Scout starts out using only the two bottom layers of this method, knowledge and observation, and comprehension, both which she has had since a very young age. Scout moves up a level in this system when she applies pre-known knowledge and analyzes situations.
She attended Huntingdon College in Montgomery —45and then studied law at the University of Alabama — While attending college, she wrote for campus literary magazines: At both colleges, she wrote short stories and other works about racial injustice, a rarely mentioned topic on such campuses at the time.
Hoping to be published, Lee presented her writing in to a literary agent recommended by Capote. An editor at J. Lippincottwho bought the manuscript, advised her to quit the airline and concentrate on writing.
Donations from friends allowed her to write uninterrupted for a year. Hohoff was impressed, "[T]he spark of the true writer flashed in every line," she would later recount in a corporate history of Lippincott,  but as Hohoff saw it, the manuscript was by no means fit for publication.
It was, as she described it, "more a series of anecdotes than a fully conceived novel.
The book was published on July 11, I was hoping for a quick and merciful death at the hands of the reviewers but, at the same time, I sort of hoped someone would like it enough to give me encouragement. I hoped for a little, as I said, but I got rather a whole lot, and in some ways this was just about as frightening as the quick, merciful death I'd expected.
List of To Kill a Mockingbird characters The story takes place during three years —35 of the Great Depression in the fictional "tired old town" of Maycomb, Alabama, the seat of Maycomb County. It focuses on six-year-old Jean Louise Finch nicknamed Scoutwho lives with her older brother, Jeremy nicknamed Jemand their widowed father, Atticus, a middle-aged lawyer.
Jem and Scout befriend a boy named Dill, who visits Maycomb to stay with his aunt each summer. The three children are terrified yet fascinated by their neighbor, the reclusive Arthur "Boo" Radley.
The adults of Maycomb are hesitant to talk about Boo, and few of them have seen him for many years. The children feed one another's imagination with rumors about his appearance and reasons for remaining hidden, and they fantasize about how to get him out of his house.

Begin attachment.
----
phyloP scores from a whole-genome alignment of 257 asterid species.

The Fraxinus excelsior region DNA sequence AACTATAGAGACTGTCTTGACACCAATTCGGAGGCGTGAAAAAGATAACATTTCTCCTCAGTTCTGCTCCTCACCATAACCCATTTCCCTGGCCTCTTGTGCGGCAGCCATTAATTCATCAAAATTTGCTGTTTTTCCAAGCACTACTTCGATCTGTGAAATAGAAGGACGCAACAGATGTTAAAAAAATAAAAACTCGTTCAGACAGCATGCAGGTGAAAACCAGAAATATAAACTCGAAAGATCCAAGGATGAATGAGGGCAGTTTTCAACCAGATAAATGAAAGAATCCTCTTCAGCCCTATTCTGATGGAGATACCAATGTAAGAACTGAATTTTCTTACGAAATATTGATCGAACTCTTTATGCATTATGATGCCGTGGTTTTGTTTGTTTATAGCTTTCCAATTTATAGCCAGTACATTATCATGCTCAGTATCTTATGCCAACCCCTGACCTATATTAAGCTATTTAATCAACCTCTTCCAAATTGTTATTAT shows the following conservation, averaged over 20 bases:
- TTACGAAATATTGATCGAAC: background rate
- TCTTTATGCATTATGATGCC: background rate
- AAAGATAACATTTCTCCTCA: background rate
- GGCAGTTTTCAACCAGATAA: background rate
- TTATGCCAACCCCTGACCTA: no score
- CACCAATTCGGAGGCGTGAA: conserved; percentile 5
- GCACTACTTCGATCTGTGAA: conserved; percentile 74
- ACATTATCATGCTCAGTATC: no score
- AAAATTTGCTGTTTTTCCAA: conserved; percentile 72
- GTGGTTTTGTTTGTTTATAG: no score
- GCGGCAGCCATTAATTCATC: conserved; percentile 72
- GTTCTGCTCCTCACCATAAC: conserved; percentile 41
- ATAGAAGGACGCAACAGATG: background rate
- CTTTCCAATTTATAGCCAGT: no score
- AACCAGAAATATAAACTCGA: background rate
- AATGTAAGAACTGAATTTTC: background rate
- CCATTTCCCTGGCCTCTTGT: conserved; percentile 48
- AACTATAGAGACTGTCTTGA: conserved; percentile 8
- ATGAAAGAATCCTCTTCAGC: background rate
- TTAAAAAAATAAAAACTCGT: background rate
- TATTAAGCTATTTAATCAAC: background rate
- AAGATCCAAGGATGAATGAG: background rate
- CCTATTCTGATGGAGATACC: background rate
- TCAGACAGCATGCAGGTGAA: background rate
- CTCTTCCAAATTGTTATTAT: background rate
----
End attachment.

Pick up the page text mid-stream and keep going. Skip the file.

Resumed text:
After two summers of friendship with Dill, Scout and Jem find that someone leaves them small gifts in a tree outside the Radley place. Several times the mysterious Boo makes gestures of affection to the children, but, to their disappointment, he never appears in person.
Judge Taylor appoints Atticus to defend Tom Robinson, a black man who has been accused of raping a young white woman, Mayella Ewell. Although many of Maycomb's citizens disapprove, Atticus agrees to defend Tom to the best of his ability.
Other children taunt Jem and Scout for Atticus's actions, calling him a " nigger -lover".To Kill a Mockingbird The novel written by Harper Lee called To Kill a Mockingbird is a wonderful story set in the sleepy Alabama town of Maycomb during the great depression.
Atticus Finch is a prominent lawyer raising his two children Jem and Scout alone. To Kill a Mockingbird is a Pulitzer-Prize-winning novel written by Harper Lee and originally published in The book is widely regarded as an American classic and, until .
To Kill A Mocking Bird. In the award winning novel, To Kill A Mocking Bird the author, Harper Lee illustrates the development of Jem and Scout moral education . We would like to show you a description here but the site won’t allow us.
Harper Lee explores the subject of individuality in the fresh ‘To Kill a Mockingbird. ’ chiefly through the supporter Scout Finch.
a obstinate romp. who struggles to grok the societal strata in the discriminatory. piously spiritual town of Maycomb through a journey of self-discovery. The Theme of Racism in To Kill a Mockingbird - One of the widely recognized controversies in American history is the s, which housed the Great Depression and the post-civil war, the ruling of Plessy versus Ferguson and the Jim Crow Laws, and segregation.